or just reducing nuclear weapons, but we are calling for the abolition of nuclear weapons. With the committee not scheduled to reconvene for another five years, many are concerned the cloud over the future of nuclear disarmament is here to stay. Jayne-Maree Sedgman, ABC News. British expatriates living in Australia have lost a battle in Britain's highest court of appeal to have their pension payments increased. Now they're calling on the Australian Government to put pressure on Tony Blair to change the laws. British pensioners in Commonwealth countries have spent decades campaigning to be paid the same pension they would get if they lived back home. Those who live within the European Union and the US have their pensions indexed annually to meet rises in the cost of living. But that's not the case for those who've settled in Commonwealth countries, prompting a British woman living in South Africa, Annette Carson, to take the matter to the House of Lords. Certainly for people in South Africa trying to live on 14 pounds a week, it's not a life and that just can't be right today. Morally, it is indefensible. But the Law Lords have rejected the case, finding that although Ms Carson's sense of grievance is understandable, there is nothing unfair about providing different treatment to people who live abroad. The decision has disappointed the 270,000 British expatriates living in Australia. We had hoped of course that getting to the highest court in the land, we would have had the decision of the earlier courts overturned, but that's not been the case, unfortunately so we're very disappointed indeed. Ms Carson's lawyer says there are other avenues the pensioners can pursue. I don't think the pensioners generally will give up their struggle. There are ways apart from legal means, such as political means, and I think there is still a very, very strong body of opinion that this just can't be right, this is unacceptable. Mr Ball says the Australian Government should now pressure the British Government to amend the laws. The pensioners are also considering taking the case to the European Court of Human Rights. Gavin Rainsford, ABC News. Health authorities in the US say they've received more than 40 reports of permanent vision loss in men taking Viagra and other impotence drugs. The men said their vision was affected within hours of taking the drug. The damage occurred when arteries in the eye seized up and affected the optic nerve. After taking Viagra in less than 24 hours I was blind. There's been no clear evidence the drugs were the direct cause, but some experts say There's been no clear evidence the drugs were the direct cause, but some experts say patients should check their susceptibility to the condition before taking impotence pills. The Australian Medical Association will lobby state and federal governments to attract and retain more indigenous health workers. 250 doctors from around the country are in darwin for the AMA's national conference. Preventable chronic disease and illness remain some of the biggest killers in Aboriginal communities across Australia. Today the national conference of the Australian Medical Association heard that Indigenous health workers and doctors can make all the difference. They develop a greater level of trust and that in fact allows our practitioners to engage in a more meaningful relationship, around building the sorts of behaviours and services that are required to improve peoples health. The head of the AMA says there are places for Indigenous medical students but there's little being done to attract them. One of the biggest problems we have is actually getting the students to fill those positions and a lot of that comes to the fact that ah, that I think there's a feeling amongst the students that it's too hard - they couldn't do it. Shared responsibility agreements with Aboriginal communities were also on today's agenda. The AMA has warned the government to exclude basic entitlements from the deals and consult widely. What mechanism do they have in place to ensure that the people they're talking to and developing shared responsibility agreement are the appropriate people representing communities. And the AMA's annual awards were announced at the conference. The Australian response to international disasters, including the Bali bombing and Asian Tsunami, was highlighted in the major award - the best Individual Contribution to Healthcare. It went to Dr Len Notaras, the medical superintendent of the Royal Darwin hospital. Dr Notaras has also been recognised for coordinating Australia's medical response to health threats from Asia. Clare Mackay, ABC News, Darwin. It could be the literary search that unearths the great Australian novel. A group of the world's leading publishers has descended on the Sydney Writers' Festival looking for Australian authors to take to the international market. Of the thousands of new Australian titles published every year, just a handful go on to win overseas readers. Although Anna Funder's book, 'Stasiland' was a bestseller here, it took overseas sales to earn enough for her to turn professional. The most significant sales for me by five-fold have been in the UK for instance, so, that's really important for me - it makes me able to write my next book without working for money. Hoping for more success stories, the Australia Council has brought international publishers here to talent-scout. Not withstanding our dominant sporting culture, Australia is a nation of both talented writers and passionate readers. New York publisher George Gibson, who commissioned the unexpectedly successful book, 'Longitude', is among those on the look-out. The American people is parochial and I think we do ourselves a favour as publishers by seeking out voices from other parts of the world. The publishers have been intrigued by children's writers who have ditched the Australian stereotypes of the outback and koalas and instead told wrenching tales that have appealed to kids around the world. One of the pioneers of this was Morris Gleitzman who was first published overseas by Marion Lloyd in the UK. Australian children's writers have produced some of the best children's books I think, have been written in - anywhere in the world, in the last two decades, probably. Very varied and I think only an Australian could have written a book called, "The Day My Bum Went Psycho." The publishers are meeting writers and local publishers at the Sydney Writer's Festival in the eternal search for the next bestseller. Anne Maria Nicholson, ABC News. The Canterbury Crusaders are headed for victory in the Super 12 Rugby Union final against NSW in Christchurch. The Waratahs went into the match hoping to carry off their first championship but a short time ago, the Crusaders led 35-25. For the Waratahs, this was uncharted territory - their first appearance in a Super 12 final. They were taking on the most successful team in Super 12 history. It was Canterbury's 7th decider. NSW captain Chris Whitaker had to make some running repairs after a nasty clash in the opening exchanges. The Waratahs grabbed a 6-3 lead through the boot of Peter Hewat before some flimsy NSW defence gave the pacy Crusaders backs an opportunity they didn't waste. COMMENTATOR: Gear - what a run, support over the outside, now the kick in behind - who's gonna get there first? They did it! The home team placed the Waratahs under enormous pressure in the lead-up to half-time. Lote Tuqiri saved a certain try. The Crusaders led 14-6 at the break. It's there! Great tactic! NSW made a poor start to the second half. Veteran Dave Hewat barged over in his final game for the Crusaders to give Canterbury a 15-point lead. The Crusaders looked like they could engrave their name on the trophy as Rico Gear raced away again. But Morgan Turinui showed great desperation. Oh! Morgan Turunui, take a very deep bow! But any faint hopes of a Waratahs fightback were officially snuffed out by a vintage Crusaders try. Oh unbelievable! McDonald, I believe it was! Warringah thrashed Manly, while Sydney Uni trounced Northern Suburbs. Other winners were West Harbour, Gordon, Southern Districts The North Queensland Cowboys have trounced last year's NRL premiers the Bulldogs, with Origin stars Matt Bowen, Jonathan Thurston and Ty Williams continuing their scintillating form from Wednesday night. The Cowboys scored eight tries to one in their 36-point win, while, tonight, Brisbane leads South Sydney at Lang Park. Last night, Canterbury opted to play a home game on the Gold Coast and locals packed Carrara celebrating the news they'd have their own home team in 2007. The Bulldogs started strongly - a Brad Morrin break allowing Asotasi to cross and set up an 8-0 lead. Four Cowboys' players backed up from Wednesday's Origin and coach Graham Murray warned his team not to expect the returning stars to do all the work. Johnathan Thurston was the first to ignore the coach's orders. COMMENTATOR: Out to Thurston and Thurston's there! It was 12-12 at half-time, but some feared North Queensland wouldn't have enough fuel in the tank to last a full 80 minutes. The Cowboys' Origin heroes proved 48 hours is more than enough time to recover - A Bowen break allowing Ty Williams to cross in a length-of-the-field effort. And Matt Bowen did it all by himself minutes later. A shell-shocked Canterbury then capitulated, allowing the Cowboys to run in 36 unanswered points in the second half, keeping the reigning premiers near the bottom of the NRL ladder. This evening, the top-of-the-table Brisbane Broncos took on the 14th-placed South Sydney at Lang Park. The video referee denied teenage winger Leon Bott this try. But Bott bounced back by setting up the Broncos first try soon after - Shaun Berrigan crossing in the 14th minute. The Rabbitohs hit back straight away with a Brad Watts try and when former Bronco Chris Walker kicked a penalty, Souths led 8-6. But Shaun Berrigan was too fast for the Rabbitohs. Just before half-time, his second try giving Brisbane a 4-point lead at the break. He'd got clear space in front of him. He's running away from them. Karmichael Hunt then slipped a good pass to Scott Minto straight after half-time and Brisbane began to pull away. Justin Hodges continuing the momentum later. Back to the Super 12 final and the final score in Christchurch the Crusaders defeated the NSW Waratahs 35 points to 25. Collingwood continues to improve in the AFL, scoring a win today over Hawthorn at the MCG. Collingwood won by 28 points, Geelong upset Fremantle, and Melbourne defeated Richmond. There was a lot more interest in this match after Collingwood's surprise win over the Eagles last week. A smart, centring kick set up Hawthorn's first goal, but the Magpies were determined to show they were more than one-hit wonders. Collingwood's forward line was switched on. In contrast, the Hawks were unsettled and undisciplined. Early in the second term, the margin blew out to 34 points. COMMENTATOR: Measures it. Launches it. Buries it! But Hawthorn's revival was just as dramatic at Collingwood's start. The Hawks rediscovered their spirit with a 5-goal term as Chris Tarrant went to the rooms at half-time feeling a little worse for wear after this marking contest. The third quarter was fast and furious. Blake Caracella was dangerous in front of goal... Oh yes! was Sam Mitchell who was also dominating the clearances. Mitchell, the best in the business. The Hawks won back the lead for a few minutes, but it was all Collingwood after that. Like last week, the Pies were terrific in the final term, Finishing all over the top of the Hawks. What a goal! Richmond is planning for the rest of its season without star player Nathan Brown. Brown broke two bones in his leg during last night's match against Melbourne at the Docklands stadium. Eight minutes into the last quarter Brown was caught under the weight of Matthew Whelan who was trying to smother the kick. Brown was taken to hospital and operated on this morning. You don't want to lose any player, but when you lose someone like Nathan it's a bit of a kick in the guts for your club. Brown was third favourite for the Brownlow medal before the injury. Sydney Swifts, the Melbourne Phoenix and Adelaide are unbeaten after three rounds of the National Netball League. A former world number one with 32 career titles The Swifts were always in control against the Kestrels. Australian shooter Catherine Cox finished with 40 goals from 45 shots. APPLAUSE COMMENTATOR: Oh, that is just a wonderful shot from Catherine Cox. The second game of the double-header at the Superdome was closer, with Melbourne Phoenix edging ahead in the final quarter A little-known Bulgarian teenager has handed American Venus Williams one of the most humiliating defeats of her tennis career. 15-year-old Sesil Karatantcheva upset the 11th seed to move into the fourth round of the French Open. A former world number one with 32 career titles against a teenager on her grand slam debut appeared to be a mismatch. But after sharing the first two sets with Venus Williams, Sesil Karatantcheva shocked the American in the third. Helped by 52 unforced errors from Williams, the Bulgarian scored an unlikely upset. COMMENTATOR: She's let out a scream. That is the biggest moment Hantuchova in straight sets. Roger Federer remains on course to become just the sixth man to win all four grand slam tournaments. He survived an early blitz from Chilean Fernando Gonzalez to score a straight-sets win. APPLAUSE while disposing of Daniela of discomfort from a knee injury The Belgian showed no signs Garros runner-up Kim Clijsters. Davenport will meet 2-time Roland and what a struggle. Well, there it is, to make the fourth round. she did enough against local hope Virginie Razzano, and despite dropping a set to peak form The top seed is building is Lindsay Davenport. but not the French Open trophy, of tennis silverware, One name on many pieces a name to remember. Karatantcheva could be but not for long, Ranked 98 in the world, of her career so far.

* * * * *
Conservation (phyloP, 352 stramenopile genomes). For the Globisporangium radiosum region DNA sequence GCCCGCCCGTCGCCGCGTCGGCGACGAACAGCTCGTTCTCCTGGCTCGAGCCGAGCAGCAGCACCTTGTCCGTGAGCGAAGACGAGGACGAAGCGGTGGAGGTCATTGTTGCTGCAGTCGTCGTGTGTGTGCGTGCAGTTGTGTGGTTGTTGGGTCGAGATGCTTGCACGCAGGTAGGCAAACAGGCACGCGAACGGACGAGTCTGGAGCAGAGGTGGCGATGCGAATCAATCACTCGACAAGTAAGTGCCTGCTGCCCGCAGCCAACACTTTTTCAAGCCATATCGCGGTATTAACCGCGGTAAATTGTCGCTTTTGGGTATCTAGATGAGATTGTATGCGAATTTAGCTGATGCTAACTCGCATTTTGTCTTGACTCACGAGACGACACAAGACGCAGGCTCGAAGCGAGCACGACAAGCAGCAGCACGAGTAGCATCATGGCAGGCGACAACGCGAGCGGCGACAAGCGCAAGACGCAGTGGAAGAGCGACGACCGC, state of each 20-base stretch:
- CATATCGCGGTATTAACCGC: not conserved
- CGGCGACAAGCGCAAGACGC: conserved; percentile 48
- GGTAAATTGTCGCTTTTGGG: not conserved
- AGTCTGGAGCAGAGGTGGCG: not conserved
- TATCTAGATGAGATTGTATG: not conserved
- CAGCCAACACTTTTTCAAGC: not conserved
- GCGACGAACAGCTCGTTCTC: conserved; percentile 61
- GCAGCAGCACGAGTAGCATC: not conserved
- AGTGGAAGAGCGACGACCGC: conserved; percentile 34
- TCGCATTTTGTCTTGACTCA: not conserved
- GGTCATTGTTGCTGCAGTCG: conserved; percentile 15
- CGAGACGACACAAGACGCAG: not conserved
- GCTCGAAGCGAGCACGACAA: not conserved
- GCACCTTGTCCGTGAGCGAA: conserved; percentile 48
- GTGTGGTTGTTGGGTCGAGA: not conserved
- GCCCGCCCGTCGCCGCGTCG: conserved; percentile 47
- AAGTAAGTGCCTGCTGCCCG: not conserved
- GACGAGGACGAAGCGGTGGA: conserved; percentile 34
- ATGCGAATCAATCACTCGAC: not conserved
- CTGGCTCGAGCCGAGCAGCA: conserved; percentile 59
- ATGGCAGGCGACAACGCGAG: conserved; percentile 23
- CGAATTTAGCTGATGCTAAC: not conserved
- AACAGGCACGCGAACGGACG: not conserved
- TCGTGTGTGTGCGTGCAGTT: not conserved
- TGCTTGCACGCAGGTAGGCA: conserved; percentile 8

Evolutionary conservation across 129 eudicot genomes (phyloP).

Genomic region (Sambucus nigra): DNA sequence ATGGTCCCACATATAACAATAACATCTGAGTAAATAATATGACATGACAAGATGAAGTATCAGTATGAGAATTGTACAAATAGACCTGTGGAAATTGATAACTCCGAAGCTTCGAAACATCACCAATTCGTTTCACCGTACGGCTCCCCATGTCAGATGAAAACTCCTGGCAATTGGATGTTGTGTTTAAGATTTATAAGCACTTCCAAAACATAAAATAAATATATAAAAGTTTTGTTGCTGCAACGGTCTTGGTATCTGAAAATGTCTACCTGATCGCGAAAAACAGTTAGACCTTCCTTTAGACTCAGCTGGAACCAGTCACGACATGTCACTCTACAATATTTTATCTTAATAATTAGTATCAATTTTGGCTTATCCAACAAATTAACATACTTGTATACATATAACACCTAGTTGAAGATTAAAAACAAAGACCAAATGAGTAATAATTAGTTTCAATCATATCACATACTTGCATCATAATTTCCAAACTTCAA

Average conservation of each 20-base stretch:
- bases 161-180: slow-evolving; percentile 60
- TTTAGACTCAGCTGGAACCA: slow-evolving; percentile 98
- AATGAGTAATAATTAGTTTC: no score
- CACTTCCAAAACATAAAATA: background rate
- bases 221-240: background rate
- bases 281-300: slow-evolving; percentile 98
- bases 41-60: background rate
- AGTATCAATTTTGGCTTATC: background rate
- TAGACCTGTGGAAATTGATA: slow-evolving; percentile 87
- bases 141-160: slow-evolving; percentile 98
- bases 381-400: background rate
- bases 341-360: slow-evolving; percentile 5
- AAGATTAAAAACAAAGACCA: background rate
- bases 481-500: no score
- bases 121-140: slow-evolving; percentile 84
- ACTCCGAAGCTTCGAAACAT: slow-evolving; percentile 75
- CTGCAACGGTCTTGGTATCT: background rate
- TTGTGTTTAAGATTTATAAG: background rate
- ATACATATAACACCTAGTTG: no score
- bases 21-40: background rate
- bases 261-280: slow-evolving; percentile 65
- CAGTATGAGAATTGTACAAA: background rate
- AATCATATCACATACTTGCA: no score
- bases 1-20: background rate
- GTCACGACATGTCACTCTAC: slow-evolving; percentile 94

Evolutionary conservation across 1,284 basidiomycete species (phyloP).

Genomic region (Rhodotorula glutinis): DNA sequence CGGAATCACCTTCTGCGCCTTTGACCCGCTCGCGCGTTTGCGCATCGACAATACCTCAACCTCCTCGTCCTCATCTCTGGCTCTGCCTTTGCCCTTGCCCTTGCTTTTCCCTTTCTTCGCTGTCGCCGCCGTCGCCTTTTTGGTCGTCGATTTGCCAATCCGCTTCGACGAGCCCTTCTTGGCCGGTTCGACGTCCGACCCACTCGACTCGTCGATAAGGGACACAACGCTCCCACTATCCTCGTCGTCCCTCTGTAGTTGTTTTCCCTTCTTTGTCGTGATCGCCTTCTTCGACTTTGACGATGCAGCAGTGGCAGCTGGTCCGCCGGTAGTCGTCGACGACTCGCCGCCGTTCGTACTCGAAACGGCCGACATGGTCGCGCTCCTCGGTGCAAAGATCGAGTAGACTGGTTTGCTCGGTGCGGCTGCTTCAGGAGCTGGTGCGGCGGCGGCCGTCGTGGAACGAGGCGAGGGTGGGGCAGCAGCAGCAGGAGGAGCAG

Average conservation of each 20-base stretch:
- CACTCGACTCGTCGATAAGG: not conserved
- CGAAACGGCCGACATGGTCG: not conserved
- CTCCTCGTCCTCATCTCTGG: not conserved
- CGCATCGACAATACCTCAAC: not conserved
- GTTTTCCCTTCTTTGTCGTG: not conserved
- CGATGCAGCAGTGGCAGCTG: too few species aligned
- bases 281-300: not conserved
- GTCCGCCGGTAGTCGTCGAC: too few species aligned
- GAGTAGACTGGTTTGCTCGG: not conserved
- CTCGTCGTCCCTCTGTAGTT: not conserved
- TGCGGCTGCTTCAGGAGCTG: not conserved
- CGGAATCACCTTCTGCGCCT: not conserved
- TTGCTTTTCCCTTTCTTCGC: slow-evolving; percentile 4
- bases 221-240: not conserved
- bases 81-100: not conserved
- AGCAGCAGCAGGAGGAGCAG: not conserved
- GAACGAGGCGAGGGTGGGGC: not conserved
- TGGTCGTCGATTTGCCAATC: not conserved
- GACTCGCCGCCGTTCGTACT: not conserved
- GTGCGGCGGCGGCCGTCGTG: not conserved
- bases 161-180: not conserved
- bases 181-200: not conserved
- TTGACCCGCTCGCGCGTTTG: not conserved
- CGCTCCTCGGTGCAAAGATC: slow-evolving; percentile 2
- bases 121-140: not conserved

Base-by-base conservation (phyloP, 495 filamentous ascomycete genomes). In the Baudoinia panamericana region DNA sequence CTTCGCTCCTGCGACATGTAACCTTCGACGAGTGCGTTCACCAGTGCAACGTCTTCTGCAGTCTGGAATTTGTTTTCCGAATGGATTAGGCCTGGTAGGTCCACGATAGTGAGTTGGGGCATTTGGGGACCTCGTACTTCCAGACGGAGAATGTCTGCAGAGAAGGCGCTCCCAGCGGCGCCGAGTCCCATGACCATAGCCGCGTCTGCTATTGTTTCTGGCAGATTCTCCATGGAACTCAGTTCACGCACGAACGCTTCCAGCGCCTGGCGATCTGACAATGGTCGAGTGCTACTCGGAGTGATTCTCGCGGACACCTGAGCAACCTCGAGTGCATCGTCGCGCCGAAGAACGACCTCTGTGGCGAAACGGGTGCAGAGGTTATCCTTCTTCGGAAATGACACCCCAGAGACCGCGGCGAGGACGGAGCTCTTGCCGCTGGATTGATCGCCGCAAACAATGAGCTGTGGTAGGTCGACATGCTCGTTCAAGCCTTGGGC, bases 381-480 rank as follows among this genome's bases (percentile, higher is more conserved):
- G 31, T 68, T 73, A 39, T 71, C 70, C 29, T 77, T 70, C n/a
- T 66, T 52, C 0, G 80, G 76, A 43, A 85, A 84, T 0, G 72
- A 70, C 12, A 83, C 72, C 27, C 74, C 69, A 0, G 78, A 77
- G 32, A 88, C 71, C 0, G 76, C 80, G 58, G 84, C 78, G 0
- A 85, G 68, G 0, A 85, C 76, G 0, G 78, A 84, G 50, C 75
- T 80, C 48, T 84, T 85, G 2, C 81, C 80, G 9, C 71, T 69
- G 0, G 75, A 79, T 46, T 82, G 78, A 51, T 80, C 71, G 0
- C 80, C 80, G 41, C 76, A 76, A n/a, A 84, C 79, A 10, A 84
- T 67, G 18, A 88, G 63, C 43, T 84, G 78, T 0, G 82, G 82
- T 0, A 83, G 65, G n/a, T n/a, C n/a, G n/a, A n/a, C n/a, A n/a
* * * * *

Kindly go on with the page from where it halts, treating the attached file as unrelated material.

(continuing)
At 9:45am on 'Inside Business', Federal Health Minister Tony Abbott. Barry Cassidy's guest will be On 'Insiders', news and current affairs line-up. a reminder of tomorrow morning's And before we go, around the State. on yet another very dry day at the weather Now, let's take a look dismiss the French crowd favourite Nadal took less than two hours to the 'battle of the teenagers'. Game, set and match, Federer. The biggest threat to Federer looms from the season's form player, Raphael Nadal. The Spanish talent cruised through with a clinical win over fellow young gun Richard Gasquet. in a match billed as

Goodnight. its 75th anniversary. It's just celebrated the Chrysler Building. of New York's Art Deco Icon, with pictures For now we'll leave you I'll be back with more at 8:25pm. That's ABC News for now. 'Asia Pacific Focus'. Tony Eastley presents And at 10:35pm, international news. our look at the week's with 'Seven Days', I'll be back at 10:15am ACCC Chairman Graeme Samuel. Alan Kohler will interview At 9:45am on 'Inside Business', Federal Health Minister Tony Abbott. Barry Cassidy's guest will be On 'Insiders', news and current affairs line-up. a reminder of tomorrow morning's And before we go, International. Captioning and Subtitling Captions by